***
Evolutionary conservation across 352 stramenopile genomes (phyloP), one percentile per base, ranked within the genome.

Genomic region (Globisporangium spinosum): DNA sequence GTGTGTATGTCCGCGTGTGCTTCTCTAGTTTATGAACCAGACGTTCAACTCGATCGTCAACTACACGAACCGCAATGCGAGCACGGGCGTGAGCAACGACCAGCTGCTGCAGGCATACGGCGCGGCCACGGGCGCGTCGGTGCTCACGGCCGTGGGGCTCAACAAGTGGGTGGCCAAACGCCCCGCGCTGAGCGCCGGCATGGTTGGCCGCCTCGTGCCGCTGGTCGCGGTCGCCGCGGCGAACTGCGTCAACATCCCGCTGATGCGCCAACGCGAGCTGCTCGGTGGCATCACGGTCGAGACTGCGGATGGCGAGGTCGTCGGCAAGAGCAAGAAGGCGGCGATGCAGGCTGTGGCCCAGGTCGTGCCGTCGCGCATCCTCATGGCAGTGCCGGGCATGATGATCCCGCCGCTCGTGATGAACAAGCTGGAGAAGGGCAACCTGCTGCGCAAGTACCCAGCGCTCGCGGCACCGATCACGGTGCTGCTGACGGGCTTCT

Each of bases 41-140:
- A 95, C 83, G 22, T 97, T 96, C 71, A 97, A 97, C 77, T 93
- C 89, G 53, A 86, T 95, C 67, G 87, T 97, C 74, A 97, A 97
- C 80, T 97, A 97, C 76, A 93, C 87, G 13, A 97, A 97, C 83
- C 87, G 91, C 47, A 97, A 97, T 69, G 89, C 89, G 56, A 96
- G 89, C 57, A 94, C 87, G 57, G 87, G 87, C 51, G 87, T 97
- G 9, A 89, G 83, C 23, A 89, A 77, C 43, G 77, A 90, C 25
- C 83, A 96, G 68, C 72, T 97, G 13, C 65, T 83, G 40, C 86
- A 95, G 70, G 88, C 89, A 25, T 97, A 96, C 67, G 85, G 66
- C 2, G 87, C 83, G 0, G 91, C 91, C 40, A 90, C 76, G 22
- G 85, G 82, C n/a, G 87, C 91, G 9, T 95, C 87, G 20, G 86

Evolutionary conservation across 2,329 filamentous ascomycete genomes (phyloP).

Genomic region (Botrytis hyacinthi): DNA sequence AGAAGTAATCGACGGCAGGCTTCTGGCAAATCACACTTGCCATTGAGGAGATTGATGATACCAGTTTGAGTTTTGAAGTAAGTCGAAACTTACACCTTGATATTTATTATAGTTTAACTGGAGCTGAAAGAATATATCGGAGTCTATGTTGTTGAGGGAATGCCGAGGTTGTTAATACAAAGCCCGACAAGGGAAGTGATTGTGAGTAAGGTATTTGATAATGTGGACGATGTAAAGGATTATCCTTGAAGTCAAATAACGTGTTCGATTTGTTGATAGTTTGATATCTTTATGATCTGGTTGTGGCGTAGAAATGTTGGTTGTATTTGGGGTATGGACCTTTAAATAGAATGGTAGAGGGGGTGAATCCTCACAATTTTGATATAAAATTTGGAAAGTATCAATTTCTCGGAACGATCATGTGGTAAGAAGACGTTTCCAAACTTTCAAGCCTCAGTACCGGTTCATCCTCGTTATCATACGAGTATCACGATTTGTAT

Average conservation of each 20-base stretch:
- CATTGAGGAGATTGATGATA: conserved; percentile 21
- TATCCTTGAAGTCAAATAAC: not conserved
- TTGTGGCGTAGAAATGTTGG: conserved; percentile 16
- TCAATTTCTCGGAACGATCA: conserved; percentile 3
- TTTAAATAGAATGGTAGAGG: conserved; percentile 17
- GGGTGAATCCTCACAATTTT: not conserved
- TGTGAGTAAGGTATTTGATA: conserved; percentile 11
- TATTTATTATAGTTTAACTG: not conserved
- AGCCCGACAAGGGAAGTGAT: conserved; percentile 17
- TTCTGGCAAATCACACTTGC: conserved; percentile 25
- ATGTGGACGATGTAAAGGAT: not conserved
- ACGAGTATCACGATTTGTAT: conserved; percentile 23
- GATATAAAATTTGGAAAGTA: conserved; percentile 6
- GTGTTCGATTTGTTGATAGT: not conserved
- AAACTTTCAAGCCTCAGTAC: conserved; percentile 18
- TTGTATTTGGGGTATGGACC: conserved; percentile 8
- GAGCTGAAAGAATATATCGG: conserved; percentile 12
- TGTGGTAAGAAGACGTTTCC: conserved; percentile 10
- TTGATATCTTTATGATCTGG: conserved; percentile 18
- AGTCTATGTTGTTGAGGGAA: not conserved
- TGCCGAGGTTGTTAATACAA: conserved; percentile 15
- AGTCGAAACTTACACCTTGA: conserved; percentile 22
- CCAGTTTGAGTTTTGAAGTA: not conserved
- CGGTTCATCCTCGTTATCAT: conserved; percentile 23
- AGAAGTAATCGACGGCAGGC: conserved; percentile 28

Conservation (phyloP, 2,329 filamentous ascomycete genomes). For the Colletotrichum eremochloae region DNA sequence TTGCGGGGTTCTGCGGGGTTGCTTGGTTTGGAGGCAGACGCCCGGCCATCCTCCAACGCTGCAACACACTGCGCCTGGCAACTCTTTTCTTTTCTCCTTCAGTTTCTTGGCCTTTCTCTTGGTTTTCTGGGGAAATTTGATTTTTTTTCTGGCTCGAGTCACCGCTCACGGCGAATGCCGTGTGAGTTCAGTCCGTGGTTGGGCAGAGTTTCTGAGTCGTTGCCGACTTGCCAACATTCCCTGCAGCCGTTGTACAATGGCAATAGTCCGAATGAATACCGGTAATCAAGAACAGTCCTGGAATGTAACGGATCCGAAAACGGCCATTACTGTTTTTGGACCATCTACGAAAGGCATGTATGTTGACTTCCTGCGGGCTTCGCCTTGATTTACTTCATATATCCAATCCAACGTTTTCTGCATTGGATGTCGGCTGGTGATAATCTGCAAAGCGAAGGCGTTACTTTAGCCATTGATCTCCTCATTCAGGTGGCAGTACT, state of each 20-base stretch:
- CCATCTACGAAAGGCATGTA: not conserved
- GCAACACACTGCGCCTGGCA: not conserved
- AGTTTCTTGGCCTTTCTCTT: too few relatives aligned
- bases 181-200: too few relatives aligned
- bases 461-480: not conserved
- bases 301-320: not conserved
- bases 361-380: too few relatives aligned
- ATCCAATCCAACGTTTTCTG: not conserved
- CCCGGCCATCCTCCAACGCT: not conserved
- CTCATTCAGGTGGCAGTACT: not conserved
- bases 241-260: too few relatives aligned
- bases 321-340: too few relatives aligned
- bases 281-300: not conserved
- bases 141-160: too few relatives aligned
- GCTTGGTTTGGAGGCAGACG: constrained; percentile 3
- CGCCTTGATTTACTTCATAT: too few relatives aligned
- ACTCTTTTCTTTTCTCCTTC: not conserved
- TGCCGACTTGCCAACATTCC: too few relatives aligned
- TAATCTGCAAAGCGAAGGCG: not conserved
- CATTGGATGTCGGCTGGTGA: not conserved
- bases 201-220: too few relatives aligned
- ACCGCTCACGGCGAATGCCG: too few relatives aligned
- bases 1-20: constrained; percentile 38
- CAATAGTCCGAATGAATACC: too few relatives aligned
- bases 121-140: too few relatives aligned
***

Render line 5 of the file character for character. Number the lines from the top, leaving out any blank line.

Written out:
- C 89, G 53, A 86, T 95, C 67, G 87, T 97, C 74, A 97, A 97